Rural massage therapy brings hope for elderly

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PEOPLE may notice trouble walking or keeping up with their friends as they get older, which can be caused by many things among which many attribute to old age. 

However, difficulty in walking should not be always considered a sign of normal aging. Difficulty in walking can be a result of lack of exercise or being massaged.

As such B-Metro took time to visit Bhidi area in Plumtree where villagers, especially the elderly, benefit extremely from massage sessions initiated by locals.

Most people view massage sessions as a luxury, but in Bhidi they are recognised as an alternative medical treatment.

The massage sessions are not held in any fancy building but outside a homestead. No creams are applied on people’s skin but only hands, elbows, fingers, knees or forearms are used to administer touches ranging from light strokes to deep kneading motions.

A cloth is spread on the ground and people throng the homestead and wait for their turn to be massaged.

Inching across the soft cloth, Silibaziso Moyo prepares for her massage session. Each stretch and stroke of massage is a bit painful.

She pauses amid the heat and smiles.

“It only takes a little bit of trying and little by little my body becomes more flexible. The journey has been in no way easy. At first there were slight tears and moaning fits but I pressed on. These massage sessions have enhanced my blood flow and improved general circulation to my fingers, toes and legs,” said Moyo.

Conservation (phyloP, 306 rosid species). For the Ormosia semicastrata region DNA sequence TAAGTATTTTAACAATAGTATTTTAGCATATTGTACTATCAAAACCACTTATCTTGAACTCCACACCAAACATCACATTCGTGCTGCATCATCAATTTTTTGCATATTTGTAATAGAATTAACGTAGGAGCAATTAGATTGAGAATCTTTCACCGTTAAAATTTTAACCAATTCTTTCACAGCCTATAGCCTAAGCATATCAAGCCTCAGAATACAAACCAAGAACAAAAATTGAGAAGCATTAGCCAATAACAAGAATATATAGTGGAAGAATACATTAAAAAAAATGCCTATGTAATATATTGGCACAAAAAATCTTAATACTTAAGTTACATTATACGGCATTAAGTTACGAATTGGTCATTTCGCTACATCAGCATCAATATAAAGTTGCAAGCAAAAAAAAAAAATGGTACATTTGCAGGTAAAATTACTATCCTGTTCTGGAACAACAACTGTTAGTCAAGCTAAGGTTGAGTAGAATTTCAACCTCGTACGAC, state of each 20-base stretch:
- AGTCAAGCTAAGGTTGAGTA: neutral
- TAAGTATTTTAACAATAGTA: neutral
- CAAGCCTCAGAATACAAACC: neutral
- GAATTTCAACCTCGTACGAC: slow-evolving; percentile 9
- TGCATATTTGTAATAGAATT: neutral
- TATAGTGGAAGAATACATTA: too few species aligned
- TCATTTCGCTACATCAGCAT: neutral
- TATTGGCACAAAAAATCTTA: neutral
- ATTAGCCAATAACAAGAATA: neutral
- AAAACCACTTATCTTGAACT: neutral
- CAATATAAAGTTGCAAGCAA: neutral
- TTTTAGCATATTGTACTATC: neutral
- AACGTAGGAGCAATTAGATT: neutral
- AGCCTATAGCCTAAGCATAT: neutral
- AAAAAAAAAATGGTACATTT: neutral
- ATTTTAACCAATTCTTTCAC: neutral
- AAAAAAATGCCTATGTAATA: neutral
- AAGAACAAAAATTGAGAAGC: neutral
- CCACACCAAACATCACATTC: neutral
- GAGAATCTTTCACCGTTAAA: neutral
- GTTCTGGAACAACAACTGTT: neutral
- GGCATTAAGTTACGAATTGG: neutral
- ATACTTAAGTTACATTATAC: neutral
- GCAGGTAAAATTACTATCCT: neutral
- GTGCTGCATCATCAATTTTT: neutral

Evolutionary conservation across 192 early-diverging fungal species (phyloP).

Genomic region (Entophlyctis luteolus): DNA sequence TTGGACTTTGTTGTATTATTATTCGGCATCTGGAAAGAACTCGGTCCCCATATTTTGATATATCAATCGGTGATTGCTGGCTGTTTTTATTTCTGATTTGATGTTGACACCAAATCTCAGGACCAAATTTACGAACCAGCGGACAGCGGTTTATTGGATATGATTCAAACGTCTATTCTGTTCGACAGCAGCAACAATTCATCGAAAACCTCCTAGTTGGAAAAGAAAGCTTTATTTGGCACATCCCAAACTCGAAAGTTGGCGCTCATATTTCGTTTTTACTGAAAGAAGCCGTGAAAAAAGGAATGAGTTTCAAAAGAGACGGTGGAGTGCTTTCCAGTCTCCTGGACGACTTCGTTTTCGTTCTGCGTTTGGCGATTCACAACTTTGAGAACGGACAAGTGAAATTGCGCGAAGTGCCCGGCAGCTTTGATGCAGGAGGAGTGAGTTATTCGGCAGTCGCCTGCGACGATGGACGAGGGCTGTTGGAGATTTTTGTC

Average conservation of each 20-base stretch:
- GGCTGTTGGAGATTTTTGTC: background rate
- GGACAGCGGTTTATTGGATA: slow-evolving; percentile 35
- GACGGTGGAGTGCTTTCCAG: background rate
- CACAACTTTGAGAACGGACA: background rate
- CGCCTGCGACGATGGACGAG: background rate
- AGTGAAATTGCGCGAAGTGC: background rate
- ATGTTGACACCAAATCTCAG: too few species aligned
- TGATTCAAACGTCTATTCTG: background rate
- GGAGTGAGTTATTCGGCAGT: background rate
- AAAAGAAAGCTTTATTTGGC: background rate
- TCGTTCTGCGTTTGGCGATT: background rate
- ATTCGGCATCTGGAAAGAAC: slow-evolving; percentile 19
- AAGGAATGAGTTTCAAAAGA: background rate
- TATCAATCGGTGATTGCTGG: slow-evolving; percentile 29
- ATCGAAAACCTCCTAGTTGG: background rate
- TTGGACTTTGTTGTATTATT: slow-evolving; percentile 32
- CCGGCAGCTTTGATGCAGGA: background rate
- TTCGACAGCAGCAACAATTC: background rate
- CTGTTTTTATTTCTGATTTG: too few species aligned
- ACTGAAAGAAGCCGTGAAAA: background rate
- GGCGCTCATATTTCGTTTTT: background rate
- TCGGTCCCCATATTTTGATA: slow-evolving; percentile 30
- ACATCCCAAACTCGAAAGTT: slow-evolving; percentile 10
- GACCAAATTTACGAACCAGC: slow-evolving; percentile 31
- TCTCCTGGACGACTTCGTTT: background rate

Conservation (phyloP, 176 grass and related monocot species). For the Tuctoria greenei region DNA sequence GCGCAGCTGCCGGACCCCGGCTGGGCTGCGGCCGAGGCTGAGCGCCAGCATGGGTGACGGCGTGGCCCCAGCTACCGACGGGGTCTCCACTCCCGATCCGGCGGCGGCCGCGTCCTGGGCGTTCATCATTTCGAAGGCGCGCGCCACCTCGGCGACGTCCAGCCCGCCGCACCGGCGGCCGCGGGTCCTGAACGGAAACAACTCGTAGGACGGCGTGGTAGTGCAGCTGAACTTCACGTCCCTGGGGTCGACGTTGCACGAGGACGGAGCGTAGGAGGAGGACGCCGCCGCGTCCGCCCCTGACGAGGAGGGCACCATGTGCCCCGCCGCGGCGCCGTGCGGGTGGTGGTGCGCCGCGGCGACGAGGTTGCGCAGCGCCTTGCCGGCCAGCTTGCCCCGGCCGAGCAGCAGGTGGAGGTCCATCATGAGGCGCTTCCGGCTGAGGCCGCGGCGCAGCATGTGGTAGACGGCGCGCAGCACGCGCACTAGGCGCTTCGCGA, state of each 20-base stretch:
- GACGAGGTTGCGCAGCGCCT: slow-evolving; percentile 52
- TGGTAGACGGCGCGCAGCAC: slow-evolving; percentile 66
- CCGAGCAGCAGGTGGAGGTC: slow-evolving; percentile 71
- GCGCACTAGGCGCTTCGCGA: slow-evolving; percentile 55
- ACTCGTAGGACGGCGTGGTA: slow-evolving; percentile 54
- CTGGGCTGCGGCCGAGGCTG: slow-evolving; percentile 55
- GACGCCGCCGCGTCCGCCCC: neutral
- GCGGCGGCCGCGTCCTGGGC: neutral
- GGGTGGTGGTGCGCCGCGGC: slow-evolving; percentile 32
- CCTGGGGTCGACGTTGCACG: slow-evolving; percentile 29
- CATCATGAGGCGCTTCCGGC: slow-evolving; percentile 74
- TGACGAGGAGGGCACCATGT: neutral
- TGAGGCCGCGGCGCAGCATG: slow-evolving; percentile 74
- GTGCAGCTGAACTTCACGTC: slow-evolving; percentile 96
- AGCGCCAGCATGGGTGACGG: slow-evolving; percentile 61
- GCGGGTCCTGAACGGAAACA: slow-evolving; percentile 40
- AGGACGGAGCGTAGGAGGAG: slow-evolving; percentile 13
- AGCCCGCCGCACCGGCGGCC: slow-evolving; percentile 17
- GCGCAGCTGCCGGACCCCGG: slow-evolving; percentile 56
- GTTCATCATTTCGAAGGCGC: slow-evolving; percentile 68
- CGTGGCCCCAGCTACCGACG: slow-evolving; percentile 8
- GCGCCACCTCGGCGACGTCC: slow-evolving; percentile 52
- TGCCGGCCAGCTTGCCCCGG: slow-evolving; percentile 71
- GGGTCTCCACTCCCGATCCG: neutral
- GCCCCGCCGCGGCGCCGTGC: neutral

She added:

“I draw inspiration from every old person with spinal cord injuries, walking difficulties or paralysis who committed themselves to these massages and now they are walking properly again.”

Beyond helping her walk, the massages have restored Moyo’s sexual appetite. She has regained muscle mass, and the nerve pain in her right foot has disappeared.

Moyo, (62) is part of innovative massage sessions pioneered by a group of 10 women in Bhidi after realising that most elderly people do not have the money to visit the clinic. The pioneers decided to hold free massage sessions for the elderly three times a week.

“We have massaged more than 150 elderly people who are between the ages of 60-80 years. All I can say is this practice has been phenomenal. It’s fascinating to massage them and I would love for more elderly people to come for the sessions and experience the transformation that others are going through,” said one of the pioneers, Cesselina M Mlalazi.

She added: “Over the years, elderly people would just sit at home with walking problems because going to the clinic is very expensive. At the moment we are planning on making people below 60 years pay for the sessions.”

Sandi Dube, a health worker in the area, commended the initiative.

“It’s great to see women come up with this massage programme. A lot of people have been relieved of their pain and stress,” said Dube.